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Supplements debated

Greg Lavine (The Salt Lake Tribune) -- Echinacea, St. John's Wort, Ginkgo Biloba, Vitamin E. These items and a host of other nutritional supplements are finding their way on to shelves in many grocery stores.

Tim Wood, vice president of research and development for USANA Health Sciences Inc., said a debate continues over the actual health benefits of these supplements. A resolution appears a long way off.

Some researchers seem convinced that certain supplements, when used regularly, offers a cost-effective path to good health, said Tim Wood, vice president of research and development at USANA Health Sciences Inc.

He noted that a number of studies have surveyed people on their use of nutrients, such as Vitamin E, for heart disease.

But many doctors consider nutritional supplements a waste of money, Wood said.

Wood argued those doctors are gun-shy about prescribing nutritional supplements since there is little clinical evidence to support many items. The evidence for Vitamin E, for instance, comes from epidemiological studies, those that largely rely on self-reporting.

David Roll, a professor of medicinal chemistry at the U.'s College of Pharmacy, said doctors may be suspicious of epidemiological studies due to a lack of controlled circumstances.

"Everyone likes the gold standard -- the double-blind, placebo-control study," said Roll, who did not hear Wood's lecture.

Double-blind, controlled experiments involve two subject groups. One takes the test substance while the other receives a placebo, such as a sugar pill.

The drugs behind a pharmacist's counter have undergone stringent clinical trials. The U.S. Food and Drug Administration has no set of standards for nutritional supplements, and Congress has passed legislation to keep supplements from FDA regulation.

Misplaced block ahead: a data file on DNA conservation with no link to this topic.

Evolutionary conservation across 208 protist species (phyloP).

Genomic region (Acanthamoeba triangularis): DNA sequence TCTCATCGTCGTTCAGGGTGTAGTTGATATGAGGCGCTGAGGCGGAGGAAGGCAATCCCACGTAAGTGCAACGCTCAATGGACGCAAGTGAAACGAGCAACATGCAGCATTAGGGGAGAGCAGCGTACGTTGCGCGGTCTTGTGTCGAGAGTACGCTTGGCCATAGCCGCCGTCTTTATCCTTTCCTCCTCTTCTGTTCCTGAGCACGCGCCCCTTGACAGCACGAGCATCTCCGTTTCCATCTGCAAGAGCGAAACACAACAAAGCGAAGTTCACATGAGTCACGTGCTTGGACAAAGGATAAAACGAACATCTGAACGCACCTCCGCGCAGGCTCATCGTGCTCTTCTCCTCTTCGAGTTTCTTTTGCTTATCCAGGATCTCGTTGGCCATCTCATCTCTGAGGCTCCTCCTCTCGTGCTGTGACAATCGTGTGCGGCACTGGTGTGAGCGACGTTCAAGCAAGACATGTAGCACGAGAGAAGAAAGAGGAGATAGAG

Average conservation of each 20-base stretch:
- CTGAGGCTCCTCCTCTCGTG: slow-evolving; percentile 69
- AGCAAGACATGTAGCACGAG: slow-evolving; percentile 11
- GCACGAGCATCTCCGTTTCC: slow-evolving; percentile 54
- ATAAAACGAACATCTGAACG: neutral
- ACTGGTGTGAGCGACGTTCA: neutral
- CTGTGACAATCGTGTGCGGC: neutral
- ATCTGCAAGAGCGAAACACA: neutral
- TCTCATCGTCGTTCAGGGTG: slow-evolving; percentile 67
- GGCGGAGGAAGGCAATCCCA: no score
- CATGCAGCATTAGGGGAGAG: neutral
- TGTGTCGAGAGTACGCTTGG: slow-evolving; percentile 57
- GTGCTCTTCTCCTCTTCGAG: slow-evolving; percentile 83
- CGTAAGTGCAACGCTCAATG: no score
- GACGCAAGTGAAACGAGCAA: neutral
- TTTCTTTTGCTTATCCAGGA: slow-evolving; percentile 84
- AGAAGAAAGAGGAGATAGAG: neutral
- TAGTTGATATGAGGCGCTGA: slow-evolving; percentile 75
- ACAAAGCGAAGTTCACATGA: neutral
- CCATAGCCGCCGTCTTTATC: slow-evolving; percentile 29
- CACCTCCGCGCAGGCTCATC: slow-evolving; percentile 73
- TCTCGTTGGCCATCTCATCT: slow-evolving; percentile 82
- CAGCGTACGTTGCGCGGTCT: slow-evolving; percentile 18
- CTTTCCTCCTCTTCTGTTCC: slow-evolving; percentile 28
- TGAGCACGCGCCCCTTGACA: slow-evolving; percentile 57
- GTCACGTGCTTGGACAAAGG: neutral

Unless the pharmaceutical industry develops new guidelines, supplements may never get a fair shot, Wood said. Clinical tests to show the life-long benefits of Vitamin E would take decades and could cost millions.

The clinical tests involving hundreds of people on Vitamin E have shown little benefit to date. Wood noted that these studies involved people at risk of heart disease or those already suffering from the ailment.

Wood acknowledged that Vitamin E will not help those already afflicted with heart disease. He added that those studies did not deal with whether healthy people seeking to avoid heart disease should take the supplement.

Epidemiological studies -- which survey thousands -- point to potential long-term benefits of Vitamin E. These studies involved people who were not already suffering heart problems.

Wood also discussed the debate over calcium supplements. Some research claims that building up bone mass in adolescence helps avoid later bone problems, such as osteoporosis. He said clinical studies have not reached that conclusion. Wood suggested that instead of waiting for a definitive clinical answer that maybe people should play it safe and use the supplements.

"We're a curative-minded society. We'd rather cure a disease than prevent it," he said.

Preventive solutions can be a tough sell to people who want results quickly. Some might question the need for a supplement if they feel fine at the moment.

Roll said while some supplements may have benefits, there are plenty on the market that might be better left on the shelf.

"A high percentage of the products out there are completely irrational," he said.

Some in the U.S. health supplement industry are seeking to set their own standards to avoid FDA-imposed regulations.

(c) 2001 The Salt Lake Tribune

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